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Can Virtual Reality Help Astronauts Keep Their Cool?
Aug 10, 2016 | by Shannon Stirone | Discover Magazine
While astronaut Scott Kelly spent his year on the International Space Station, he expressed frustration with the ho-hum accommodations inside the ISS — it’s dullsville.
The temperature remains exactly the same day in and day out. The décor is a sterile mix of machines and wires. Astronauts are isolated, confined to small spaces and under a considerable amount of stress. While the vistas outside their window are no doubt spectacular, humans need a hint of nature’s greens and blues to stay happy.
The monotony of space can fray the nerves of even the most seasoned astronaut, and psychological stress is a serious side effect of living in a habitat of connected tubes orbiting Earth. So scientists at Dartmouth are experimenting with virtual reality headsets like the Oculus Rift to see if simulated environments can break the monotony of space travel, and reduce psychological stress that astronauts experience on long duration missions.
“Things can go badly if the psychosocial elements aren’t managed properly. When you talk about longer and longer missions with a small crew it becomes really critical to have that social aspect right,” he says.
Floating in a Virtual World
Jay Buckey — a former space shuttle astronaut — is now a professor of space medicine and physiology [and adjunct professor of engineering] at Dartmouth. Each space shuttle mission runs around three weeks, so Buckey’s not experienced the same monotony as Scott Kelly. Despite his pleasant trip to space, he still felt called to help. Buckey and his colleagues are using calming imagery to see if virtual scenes reduce stress levels.
“I wanted to focus on many of the issues that would serve as a barrier to long duration spaceflight,” says Buckey. “The psychosocial adaptation element is crucial to a good mission.”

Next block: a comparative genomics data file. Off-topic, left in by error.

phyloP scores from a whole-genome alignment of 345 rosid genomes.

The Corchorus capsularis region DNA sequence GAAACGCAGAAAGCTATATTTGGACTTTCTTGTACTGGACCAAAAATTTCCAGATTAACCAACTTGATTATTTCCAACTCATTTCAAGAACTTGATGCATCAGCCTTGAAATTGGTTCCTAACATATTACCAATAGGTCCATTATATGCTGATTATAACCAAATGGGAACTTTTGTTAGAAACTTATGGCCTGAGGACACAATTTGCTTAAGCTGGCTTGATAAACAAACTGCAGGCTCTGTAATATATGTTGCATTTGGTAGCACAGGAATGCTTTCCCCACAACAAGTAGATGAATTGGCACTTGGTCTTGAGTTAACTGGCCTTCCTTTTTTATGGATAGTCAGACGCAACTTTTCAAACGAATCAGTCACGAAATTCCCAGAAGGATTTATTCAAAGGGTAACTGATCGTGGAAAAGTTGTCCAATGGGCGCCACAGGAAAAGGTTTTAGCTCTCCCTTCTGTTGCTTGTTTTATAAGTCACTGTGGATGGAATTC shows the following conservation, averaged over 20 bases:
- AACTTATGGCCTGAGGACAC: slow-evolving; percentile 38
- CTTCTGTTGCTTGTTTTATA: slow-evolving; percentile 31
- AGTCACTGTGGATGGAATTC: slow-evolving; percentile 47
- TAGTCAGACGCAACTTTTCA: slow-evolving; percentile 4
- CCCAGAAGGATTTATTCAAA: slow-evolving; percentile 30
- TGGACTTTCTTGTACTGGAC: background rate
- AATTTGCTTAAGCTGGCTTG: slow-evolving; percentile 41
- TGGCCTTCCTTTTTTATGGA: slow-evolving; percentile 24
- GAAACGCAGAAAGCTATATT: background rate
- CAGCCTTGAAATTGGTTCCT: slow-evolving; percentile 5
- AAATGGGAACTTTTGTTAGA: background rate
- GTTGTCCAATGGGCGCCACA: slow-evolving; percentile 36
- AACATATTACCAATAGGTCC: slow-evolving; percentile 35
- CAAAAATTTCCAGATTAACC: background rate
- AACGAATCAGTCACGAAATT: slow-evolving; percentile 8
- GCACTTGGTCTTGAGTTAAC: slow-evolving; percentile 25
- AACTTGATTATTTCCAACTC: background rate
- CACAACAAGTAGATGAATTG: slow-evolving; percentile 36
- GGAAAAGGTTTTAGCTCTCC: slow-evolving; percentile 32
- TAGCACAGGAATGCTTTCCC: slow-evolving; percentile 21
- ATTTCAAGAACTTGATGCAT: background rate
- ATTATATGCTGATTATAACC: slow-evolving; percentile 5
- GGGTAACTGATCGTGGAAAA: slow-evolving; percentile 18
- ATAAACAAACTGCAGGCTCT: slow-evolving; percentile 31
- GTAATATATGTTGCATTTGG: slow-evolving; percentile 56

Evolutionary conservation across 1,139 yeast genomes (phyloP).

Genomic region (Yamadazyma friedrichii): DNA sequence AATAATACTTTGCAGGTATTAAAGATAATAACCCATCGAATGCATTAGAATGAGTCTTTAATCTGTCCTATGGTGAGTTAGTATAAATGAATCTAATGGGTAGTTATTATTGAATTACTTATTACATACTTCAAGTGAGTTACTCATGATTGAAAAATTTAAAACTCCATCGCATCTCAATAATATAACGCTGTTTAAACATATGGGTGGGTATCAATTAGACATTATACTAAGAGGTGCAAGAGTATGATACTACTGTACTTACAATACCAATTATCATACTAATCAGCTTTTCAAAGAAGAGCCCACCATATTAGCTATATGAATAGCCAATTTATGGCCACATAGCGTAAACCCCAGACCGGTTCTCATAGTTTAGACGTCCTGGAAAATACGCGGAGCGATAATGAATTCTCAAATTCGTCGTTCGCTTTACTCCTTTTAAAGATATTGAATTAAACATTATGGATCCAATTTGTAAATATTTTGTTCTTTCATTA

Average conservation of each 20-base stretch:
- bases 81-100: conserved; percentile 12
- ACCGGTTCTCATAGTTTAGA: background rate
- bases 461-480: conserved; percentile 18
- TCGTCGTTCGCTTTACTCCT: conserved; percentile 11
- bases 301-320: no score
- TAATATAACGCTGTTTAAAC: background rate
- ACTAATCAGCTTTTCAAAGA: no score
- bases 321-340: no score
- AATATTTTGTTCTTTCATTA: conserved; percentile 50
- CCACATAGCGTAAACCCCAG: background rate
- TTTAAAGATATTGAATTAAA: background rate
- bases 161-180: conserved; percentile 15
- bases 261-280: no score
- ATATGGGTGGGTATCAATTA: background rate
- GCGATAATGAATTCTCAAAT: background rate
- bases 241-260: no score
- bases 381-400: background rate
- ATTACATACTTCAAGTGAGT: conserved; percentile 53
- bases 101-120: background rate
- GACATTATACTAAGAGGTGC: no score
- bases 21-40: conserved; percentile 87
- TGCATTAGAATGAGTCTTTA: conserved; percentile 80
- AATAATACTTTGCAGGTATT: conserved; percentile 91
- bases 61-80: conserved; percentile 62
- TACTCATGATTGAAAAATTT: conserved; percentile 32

His theory is that exposure to bucolic landscapes — even virtual ones — can reduce stress. To do this, Buckey and his team created two types of “escapes” for the subjects to try. The test subjects were either given a trip to the lush green hills of Ireland, or a serene beach landscape in Australia. As a control, test subjects sat in a classroom and researchers measured their heart rate and skin conductance.
“We are assuming that natural scenes will be preferred,” explains Buckey. “But, people in an isolated and confined environment might want an urban scene.”
To quantify the stress relief, Buckey’s team will measure the electrodermal activity in the skin of their test subjects to track fluctuations of psychological arousal and stress, providing insights into who is responding best to a given scene.
Buckey is also adding another twist to his experiments: shining a heat lamp on subjects viewing a beach scene to enhance their virtual experience.
“VR is an immersive world and we would like to optimize the scenes to find out what it is about these that people find the most compelling. As the tech improves and you get higher definition video you can really immerse somebody in a nature scene,” says Buckey. “Would people rather have a vista, or animals, and what other kinds of sensations would people like?”
Currently astronauts on the International Space Station use a tool called the Virtual Space Station — essentially a virtual therapy session. This VR software doesn’t provide stress reduction in the way that Buckey is exploring, but it has tools for conflict resolution, and training on how to handle interpersonal disagreements if and when they arise.
Back to Nature
Buckey’s experiments are still ongoing, so his results aren’t finalized. However, the notion that nature is good for our brain is nothing new — dozens of scientific studies back this up. In a more recent study, researchers from South Korea used fMRI to measure subjects’ brain activity when they looked at nature scenes versus urban scenes. Urban scenes activated the amygdala, which is linked to heightened anxiety and increased stress. On the other hand, nature scenes caused more blood to flow to regions in the brain associated with empathy and altruistic behavior.
At the University of Verona in Italy, researchers showed that “being in” a natural setting improved cognitive functioning, and participants completed tasks more efficiently with less mental fatigue. Nature can also lower our blood pressure and heighten our mood.
The data from the Dartmouth lab won’t be published for several more months, but the team hopes its experiment will move one step closer to helping future astronauts, and other people who work in isolation, cope with stress.
If it turns out that the data from Buckey’s experiments show a reduction in stress, future astronauts could perhaps work a regimen of VR medicine into their weekly routine. So far, Buckey thinks the preliminary results are encouraging, but “these are highly individualized responses, and is very subjective.”
“It depends on the outcome of what we have. We haven’t really proven that it works that well yet so I think its important for us to show that there’s a tangible benefit to having this.”
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